Breaking Points: 6/7/22 FULL UNCUT SHOW

Krystal and Saagar talk about the Elon Musk vs Twitter saga, baby formula crisis, trailer park rents, Starbucks escalation against workers, Washington Post scandals and drama, feminism’s decline, solar industry giveaway, & more!

Timestamps: Elon: 0:0021:19

Baby Formula: 21:2038:34 Trailer Park: 38:3547:58 Starbucks: 47:5953:28 WaPo: 53:291:01:58 Saagar: 1:01:591:15:12 Krystal: 1:15:131:28:54 David Dayen: 1:28:551:47:10

6/7 NEWSLETTER: Elon vs Twitter, Baby Formula, Trailer Parks, WaPo Drama, & More!
Welcome to the June 7th, 2022 edition of the Breaking Points with Krystal and Saagar premium subscriber newsletter. Once again, anyone with an issue concerning their subscription should email or reply to the full show email blast. We will have any issues fixed as soon as possible thanks to the diligence of the Supercast team.
Now to the contents of the Tuesday 6/7 show that you can watch here:
The saga of Elon Musk and Twitter has taken a new turn after the eccentric businessman continued to express concerns about bot counts causing misleading user data from the company. Now Musk’s lawyers have sent a letter to powerful Twitter general counsel Vijaya Gadde claiming that Musk has a right to back out of the agreed upon acquisition. Elon had been tweeting about the deal being put on hold, and the official legal statement from his team solidifies the claims Elon has been making. The major drop in the stock market as a whole, particularly the tech sector reflected in the NASDAQ index, has led to Musk’s net worth plummeting because of the significant portion of it tied to Tesla’s stock performance. Musk’s agreed upon offer would represent an even greater overpay than initially anticipated, making it more difficult for him to nail down financial backers to assist with the transaction. The company released a statement declaring its intention to enforce the agreement between the two parties, responding to Musk’s claim that Twitter has violated its obligations under the agreement by not sharing data. The legal battle between the two parties over whether Musk has the right to back out will likely get dirty and expensive very quickly.
Musk’s claims about the bot count on Twitter have become the subject of an investigation by the indicted Texas Attorney General Ken Paxton, who recently won a GOP primary despite also being under FBI investigation. As calls for Paxton to investigate the law enforcement mistakes during the Uvalde shooting mount, his priorities appear to be elsewhere, using the opportunity to take aim at the platform’s censorship of conservative voices. It comes very soon after Musk publicly declared his intention to vote for Republicans moving forward, after being a large Obama donor and outspoken liberal in the past. The long, drawn out battle between Elon Musk and Twitter has been the subject of many segments on this show and we will continue to provide coverage when major moves get made.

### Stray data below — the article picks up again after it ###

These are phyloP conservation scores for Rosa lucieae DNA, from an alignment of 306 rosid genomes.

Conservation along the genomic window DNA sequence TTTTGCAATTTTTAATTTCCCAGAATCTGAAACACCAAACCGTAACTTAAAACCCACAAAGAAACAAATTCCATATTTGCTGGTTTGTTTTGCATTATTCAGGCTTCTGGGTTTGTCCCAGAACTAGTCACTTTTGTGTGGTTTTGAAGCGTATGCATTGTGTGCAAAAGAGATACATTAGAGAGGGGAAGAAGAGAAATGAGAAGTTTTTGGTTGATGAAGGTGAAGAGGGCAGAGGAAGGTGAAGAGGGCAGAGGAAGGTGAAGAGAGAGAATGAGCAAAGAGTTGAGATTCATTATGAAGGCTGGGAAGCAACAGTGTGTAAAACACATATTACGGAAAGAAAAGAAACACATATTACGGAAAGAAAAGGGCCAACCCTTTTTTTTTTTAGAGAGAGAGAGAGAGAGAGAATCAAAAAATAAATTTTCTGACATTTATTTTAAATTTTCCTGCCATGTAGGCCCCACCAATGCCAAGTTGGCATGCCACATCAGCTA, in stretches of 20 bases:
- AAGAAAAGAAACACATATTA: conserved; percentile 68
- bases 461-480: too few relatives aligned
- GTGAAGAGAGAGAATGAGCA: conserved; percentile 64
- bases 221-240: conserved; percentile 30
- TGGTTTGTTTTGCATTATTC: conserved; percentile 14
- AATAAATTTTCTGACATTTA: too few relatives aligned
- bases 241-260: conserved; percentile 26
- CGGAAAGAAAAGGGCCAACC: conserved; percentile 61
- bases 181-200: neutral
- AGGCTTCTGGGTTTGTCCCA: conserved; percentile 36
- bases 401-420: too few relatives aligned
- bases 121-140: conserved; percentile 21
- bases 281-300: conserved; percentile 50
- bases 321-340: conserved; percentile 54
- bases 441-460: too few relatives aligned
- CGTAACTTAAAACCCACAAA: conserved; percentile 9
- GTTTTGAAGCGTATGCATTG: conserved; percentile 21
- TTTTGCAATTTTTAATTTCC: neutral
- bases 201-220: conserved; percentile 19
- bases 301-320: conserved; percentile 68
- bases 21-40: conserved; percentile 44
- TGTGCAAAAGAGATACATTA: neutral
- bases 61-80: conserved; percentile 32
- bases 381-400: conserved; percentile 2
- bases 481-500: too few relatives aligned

The Baby Formula shortage continues to be top of mind for parents across America concerned about getting the formula their child needs. President Biden’s initiative to fill the shortage through the Defense Production Act, flying in European formula, and expediting the process to resume production in the Abbott Labs Michigan plant which was closed down because of contamination. In his meeting with formula manufacturers, Biden admitted to knowing about the shortage in early April in the 52nd minute of the linked CSPAN feed. He made the admission after being pressed by journalists questioning the President after the long meeting, a part cut off of the White House’s meeting feed. Commerce Secretary Gina Raimondo made similar comments when pressed by Jake Tapper on CNN, claiming she knew about it in April and has not been involved in the response to the shortage. The actions by the Biden administration are beginning to see results in some parts of the country affected by the shortage, and now the Abbott Labs plant in Michigan has reopened and production has resumed. The company aims for an initial product release by June 20th, and a return to production by a large plant for America’s largest baby formula manufacturer will potentially bring relief to millions of families soon.
The tackling of the baby formula shortage crisis is not the only food concern for families with children in America. After the expiration of the child tax credit in the American Rescue Plan, and worsening food inflation across the board, nearly half of families with children who received the credit cannot afford food. They have begun tapping into emergency savings and cutting back on basic needs because they cannot afford to make ends meet. It is unclear if the expanded CTC will be reinstated now that Build Back Better has effectively been killed in the Senate, but American families are reeling five months after CTC expiration and demand Congress act now. If not, 10 million children will fall back into poverty during a time of economic distress for much of the country.
Economic difficulties have hit owners of trailer parks as well, typically a leading source of affordable housing in America. Park rents are doubling or tripling caused by high demand, low inventory, and a rise in corporate ownership leading to fears from owners they will be crowded out soon. The proliferation of corporate landlords has become a central issue to the US housing market leading to home prices skyrocketing out of the reach of families looking to settle down. It’s an issue that has been top of mind for trailer park owners over the past few months who have seen more mobile homes get bought up by permanent capital; raising rent and leading to evictions of residents. Mobile home owners are subject to high interest rate loans and an asset that declines in value over time, making it incredibly difficult to handle the spike in rent payments and the possibility of being evicted from their home. The data on rentals for mobile homes is difficult to obtain because of a lack of rules governing increases in rent for trailer parks making it a tough challenge to combat for residents looking for assistance. It points to the contempt held by polite society towards mobile home owners who are hurting in the current economic climate, according to their interviews with the Washington Post, and need to be supported.